during sustained cool–wet conditions (Gower et al. 1992). This
relationship can, however, reverse with prolonged outbreak con-
ditions or increasing outbreak severity (Mattson and Haack 1987;
Campbell 1993;Huberty and Denno 2004). Our results indicate the
nonlinear relationships described by the pulsed plant hypothesis
as the strongest explanation for WSB outbreak dynamics over
multicentury records.
As with initiation dates, cessation dates are expected to show a
1- to 3-year lag between years of outbreak conditions and a tree’s
return to normal growth conditions during the recorded cessa-
tion date (Swetnam et al. 1995;Mason et al. 1997). This suggests
that the 5 years of sustained cool–wet conditions recorded at our
sites should represent the conditions in which outbreak-level
WSB populations crashed (Fig. 5). Cessation dates with defoliating
species such as WSB are typically attributed to a loss of food from
sustained overpopulation and trophic interactions with natural
predators, parasites, or pathogens (Nealis 2016). As available nee-
dles become more sparse or difficult to mine, the WSB population
density inevitably dips, while predators, parasitoids, and patho-
gens that prey on WSB are able to maintain population densities
and increasingly contribute to WSB population losses (Nealis
2016). Despite also showing a transitioning climate around cessa-
tion dates, the transition to warm–dry conditions after cessation
would not have a causal relationship with the WSB’s population
crashes. However, because our superposed epoch analysis consis-
tently reported cool–wet conditions at three to four of our sites
over 5 years prior to cessation dates, it is likely that long-term
maintenance of cool–wet conditions plays a role in WSB popula-
tion crashes via climatic effects on trophic interactions, food loss,
emergence and budburst timing, and physically damaging local
weather conditions (Fellin and Dewey 1982;Campbell 1993).
5. Conclusion
WSB outbreaks have been occurring synchronously in the
Okanogan Highlands since at least 1685. Outbreak synchrony
across the landscape has increased in the late period (1870–2014).
Although moderate-intensity outbreaks only increased in syn-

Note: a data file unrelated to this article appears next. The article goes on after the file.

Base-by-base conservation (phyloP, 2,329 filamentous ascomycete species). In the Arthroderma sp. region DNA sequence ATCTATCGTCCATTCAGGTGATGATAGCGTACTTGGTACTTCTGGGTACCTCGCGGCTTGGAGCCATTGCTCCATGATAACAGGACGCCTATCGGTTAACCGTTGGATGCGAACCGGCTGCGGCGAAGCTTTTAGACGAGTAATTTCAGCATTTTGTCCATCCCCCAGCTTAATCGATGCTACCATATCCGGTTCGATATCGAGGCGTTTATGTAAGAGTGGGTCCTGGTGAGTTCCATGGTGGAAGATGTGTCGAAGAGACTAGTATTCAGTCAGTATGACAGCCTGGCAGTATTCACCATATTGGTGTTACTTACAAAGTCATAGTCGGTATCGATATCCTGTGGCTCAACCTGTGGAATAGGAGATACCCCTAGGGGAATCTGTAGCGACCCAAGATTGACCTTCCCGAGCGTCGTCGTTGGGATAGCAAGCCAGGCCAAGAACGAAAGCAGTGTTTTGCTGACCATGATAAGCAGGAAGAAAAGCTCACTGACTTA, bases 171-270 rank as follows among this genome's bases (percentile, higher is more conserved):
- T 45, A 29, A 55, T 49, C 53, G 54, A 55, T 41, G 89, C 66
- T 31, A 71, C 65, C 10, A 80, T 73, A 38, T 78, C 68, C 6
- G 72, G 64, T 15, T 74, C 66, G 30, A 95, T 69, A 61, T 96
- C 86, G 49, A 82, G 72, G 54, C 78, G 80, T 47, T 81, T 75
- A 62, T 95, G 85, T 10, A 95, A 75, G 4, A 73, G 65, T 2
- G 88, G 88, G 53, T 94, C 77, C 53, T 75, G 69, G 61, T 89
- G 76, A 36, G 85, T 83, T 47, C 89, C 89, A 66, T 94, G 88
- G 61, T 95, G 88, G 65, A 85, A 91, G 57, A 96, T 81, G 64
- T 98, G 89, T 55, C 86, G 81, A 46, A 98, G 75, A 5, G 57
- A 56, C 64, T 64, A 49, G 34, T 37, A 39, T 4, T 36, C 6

chrony, high-intensity and very high intensity outbreaks saw dras-
tic increases in both frequency and synchrony between the early
(pre-1870) and late (post-1869) periods. It is probable that these
changes were influenced by changing land-use regimes initiated
by western expansion in the 19th century, with impacts such as
forest homogenization and fire exclusion favoring the expansion
of WSB’s host species and thus increasing the likelihood of fre-
quent, widespread WSB outbreaks.
Our superposed epoch analyses found strong relationships be-
tween landscape- and site-level outbreak histories and moisture
availability using both dendroclimatic and observational climate
records. Outbreak initiation dates showed a relationship with
multiple, consecutive years of low moisture availability in the
years preceding initiation events and consecutive years of high
moisture availability during and after initiation years. Cessation
dates, on the other hand, showed a strong relationship with high
moisture availability during the 5 years preceding recorded cessa-
tion dates. The temporal variability in moisture availability occur-
ring during and around outbreak events supports the pulsed plant
stress hypothesis in explaining WSB outbreak dynamics: high
moisture stress encourages increases in WSB populations and dis-
persal rates and a shift to low moisture stress is necessary to
maintain the inflated outbreak-level populations.
The results of our study suggest that a complex combination of
climate change, land-use patterns, and disturbances such as fires
will continue affecting WSB outbreak dynamics in coming centu-
ries, and continued study is needed to better understand how this
complex interplay of exogenous factors will direct WSB popula-